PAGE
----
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Revolutionary Optical Metamaterial Grown

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When John Crocker, a professor of chemical and biomolecular engineering in the University of Pennsylvania’s School of Engineering and Applied Science was a graduate student, his advisor gathered together everyone in his lab to “throw down the gauntlet” on a new challenge in the field.

Someone had predicted that if one could grow colloidal crystals that had the same structure as carbon atoms in a diamond structure, it would have special optical properties that could revolutionize photonics. In this material, called a photonic bandgap material, or PBM, light would act in a way mathematically analogous to how electrons move in a semi-conductor.

“The technological implication is that such materials would allow for the construction of 'transistors' for light, the ability to trap light at specific locations and build microcircuits for light and more efficient LEDs and lasers,” Crocker said.

At the time, Crocker decided to pursue his own projects, leaving the pursuit of PBMs to others. ​​​​​​​​​​​​​​Twenty years later, Crocker’s own graduate student Yifan Wang produced this elusive diamond structure while working on a different problem, serendipitously. This put them on the path to achieving PBMs, the “holy grail of directed particle self-assembly,” Crocker said.

“It's a classic story of serendipity in scientific discovery. You can't anticipate these things. You just get lucky sometimes and something amazing comes out.” ​​​​​​​The research was led by Crocker, Wang, professor Talid Sinno of SEAS and graduate student Ian Jenkins. The results have been published in Nature Communications. To be a PBM, a material needs to have a crystal-like structure not on the scale of atoms but on the lengthscale of the light wavelength.

“In other words,” Crocker said, “you need to sculpt or arrange some transparent material into an array of spheres with a particular symmetry, and the spheres or holes need to be hundreds of nanometers in size.”

​​​​​​​Back in the 1990s, Crocker said, scientists believed there would be a lot of different possible ways to arrange the spheres and grow the needed structure using colloid crystals similar to how crystals of semi-conductors are grown: colloidal spheres spontaneously arranging themselves into different crystal lattices.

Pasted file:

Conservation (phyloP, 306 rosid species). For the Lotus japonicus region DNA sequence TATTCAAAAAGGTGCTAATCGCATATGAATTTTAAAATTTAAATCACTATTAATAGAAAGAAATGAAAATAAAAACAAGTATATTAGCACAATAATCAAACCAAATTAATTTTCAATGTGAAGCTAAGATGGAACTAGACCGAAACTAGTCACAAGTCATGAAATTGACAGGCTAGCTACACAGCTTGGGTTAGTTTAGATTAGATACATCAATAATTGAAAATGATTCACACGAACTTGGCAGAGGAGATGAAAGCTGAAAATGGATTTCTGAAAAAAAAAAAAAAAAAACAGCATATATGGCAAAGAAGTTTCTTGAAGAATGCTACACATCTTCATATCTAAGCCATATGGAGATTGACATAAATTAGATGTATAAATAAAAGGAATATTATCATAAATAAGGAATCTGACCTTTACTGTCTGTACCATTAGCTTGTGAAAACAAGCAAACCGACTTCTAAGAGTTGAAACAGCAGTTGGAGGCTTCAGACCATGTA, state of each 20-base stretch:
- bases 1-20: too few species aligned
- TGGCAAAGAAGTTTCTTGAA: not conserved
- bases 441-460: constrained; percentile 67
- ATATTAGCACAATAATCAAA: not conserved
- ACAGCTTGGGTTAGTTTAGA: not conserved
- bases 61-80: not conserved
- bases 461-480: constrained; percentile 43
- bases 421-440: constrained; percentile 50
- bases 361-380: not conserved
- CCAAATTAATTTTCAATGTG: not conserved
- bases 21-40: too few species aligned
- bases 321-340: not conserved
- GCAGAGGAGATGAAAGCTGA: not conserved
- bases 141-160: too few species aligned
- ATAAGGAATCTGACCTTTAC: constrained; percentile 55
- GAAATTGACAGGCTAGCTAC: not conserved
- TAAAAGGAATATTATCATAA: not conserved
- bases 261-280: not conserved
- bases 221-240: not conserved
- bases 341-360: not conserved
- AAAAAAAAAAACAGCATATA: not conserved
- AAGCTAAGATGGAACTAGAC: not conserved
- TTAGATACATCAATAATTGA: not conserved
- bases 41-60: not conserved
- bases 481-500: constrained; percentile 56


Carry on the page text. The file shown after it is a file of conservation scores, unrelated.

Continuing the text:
​Opals are a natural example of this. They are formed when silica in groundwater forms microscopic spheres, which crystallize underground and then become fossilized in solids. ​​​​​​​Although opals don’t have the right symmetry to be PBMs, their iridescent appearance results from their periodic crystal structure being on scales comparable to the wavelength of light.

To form a PBM, the major goal is to arrange transparent microscopic spheres into a 3-D pattern that mimics the atomic arrangement of carbon atoms in a diamond lattice. This structure, unlike other crystals, lacks certain symmetry directions of other crystals where light can behave normally, allowing the diamond structure to maintain the PBM effect.

Scientists assumed they would be able to make synthetic opals with different structures using different materials to produce PBMs. But this proved more difficult than they had thought and, 20 years later, it still hasn’t been accomplished. To finally create these diamond lattices, the Penn researchers used DNA-covered microspheres in two slightly different sizes.